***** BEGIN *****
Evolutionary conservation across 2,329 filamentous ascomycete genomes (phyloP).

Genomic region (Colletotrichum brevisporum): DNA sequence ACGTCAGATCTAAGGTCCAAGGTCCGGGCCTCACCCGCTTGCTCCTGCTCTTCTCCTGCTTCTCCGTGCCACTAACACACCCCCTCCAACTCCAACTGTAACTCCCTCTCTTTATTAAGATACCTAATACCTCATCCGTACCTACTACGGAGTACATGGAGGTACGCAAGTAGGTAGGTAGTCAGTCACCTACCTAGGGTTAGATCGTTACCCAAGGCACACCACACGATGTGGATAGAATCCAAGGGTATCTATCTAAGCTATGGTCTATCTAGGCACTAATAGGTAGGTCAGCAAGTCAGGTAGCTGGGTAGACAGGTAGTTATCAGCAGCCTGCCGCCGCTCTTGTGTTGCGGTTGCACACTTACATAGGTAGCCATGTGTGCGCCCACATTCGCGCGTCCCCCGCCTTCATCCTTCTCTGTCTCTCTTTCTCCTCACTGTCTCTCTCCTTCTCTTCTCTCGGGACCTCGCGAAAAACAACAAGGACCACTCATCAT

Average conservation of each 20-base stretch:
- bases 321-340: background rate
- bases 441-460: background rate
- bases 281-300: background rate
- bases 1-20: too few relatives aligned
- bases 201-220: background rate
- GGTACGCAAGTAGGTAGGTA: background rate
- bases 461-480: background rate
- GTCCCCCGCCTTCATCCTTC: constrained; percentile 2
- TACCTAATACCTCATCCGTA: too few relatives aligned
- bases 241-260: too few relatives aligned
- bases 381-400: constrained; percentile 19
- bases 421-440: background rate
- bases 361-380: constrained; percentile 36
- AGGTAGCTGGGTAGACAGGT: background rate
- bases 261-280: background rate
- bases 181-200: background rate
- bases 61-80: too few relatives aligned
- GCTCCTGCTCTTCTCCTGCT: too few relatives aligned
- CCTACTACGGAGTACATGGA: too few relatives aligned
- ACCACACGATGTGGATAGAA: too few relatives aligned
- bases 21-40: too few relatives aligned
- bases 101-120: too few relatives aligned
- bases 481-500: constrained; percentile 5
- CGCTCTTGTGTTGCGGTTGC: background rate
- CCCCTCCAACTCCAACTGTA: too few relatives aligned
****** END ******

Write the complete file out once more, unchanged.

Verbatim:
Evolutionary conservation across 2,329 filamentous ascomycete genomes (phyloP).

Genomic region (Colletotrichum brevisporum): DNA sequence ACGTCAGATCTAAGGTCCAAGGTCCGGGCCTCACCCGCTTGCTCCTGCTCTTCTCCTGCTTCTCCGTGCCACTAACACACCCCCTCCAACTCCAACTGTAACTCCCTCTCTTTATTAAGATACCTAATACCTCATCCGTACCTACTACGGAGTACATGGAGGTACGCAAGTAGGTAGGTAGTCAGTCACCTACCTAGGGTTAGATCGTTACCCAAGGCACACCACACGATGTGGATAGAATCCAAGGGTATCTATCTAAGCTATGGTCTATCTAGGCACTAATAGGTAGGTCAGCAAGTCAGGTAGCTGGGTAGACAGGTAGTTATCAGCAGCCTGCCGCCGCTCTTGTGTTGCGGTTGCACACTTACATAGGTAGCCATGTGTGCGCCCACATTCGCGCGTCCCCCGCCTTCATCCTTCTCTGTCTCTCTTTCTCCTCACTGTCTCTCTCCTTCTCTTCTCTCGGGACCTCGCGAAAAACAACAAGGACCACTCATCAT

Average conservation of each 20-base stretch:
- bases 321-340: background rate
- bases 441-460: background rate
- bases 281-300: background rate
- bases 1-20: too few relatives aligned
- bases 201-220: background rate
- GGTACGCAAGTAGGTAGGTA: background rate
- bases 461-480: background rate
- GTCCCCCGCCTTCATCCTTC: constrained; percentile 2
- TACCTAATACCTCATCCGTA: too few relatives aligned
- bases 241-260: too few relatives aligned
- bases 381-400: constrained; percentile 19
- bases 421-440: background rate
- bases 361-380: constrained; percentile 36
- AGGTAGCTGGGTAGACAGGT: background rate
- bases 261-280: background rate
- bases 181-200: background rate
- bases 61-80: too few relatives aligned
- GCTCCTGCTCTTCTCCTGCT: too few relatives aligned
- CCTACTACGGAGTACATGGA: too few relatives aligned
- ACCACACGATGTGGATAGAA: too few relatives aligned
- bases 21-40: too few relatives aligned
- bases 101-120: too few relatives aligned
- bases 481-500: constrained; percentile 5
- CGCTCTTGTGTTGCGGTTGC: background rate
- CCCCTCCAACTCCAACTGTA: too few relatives aligned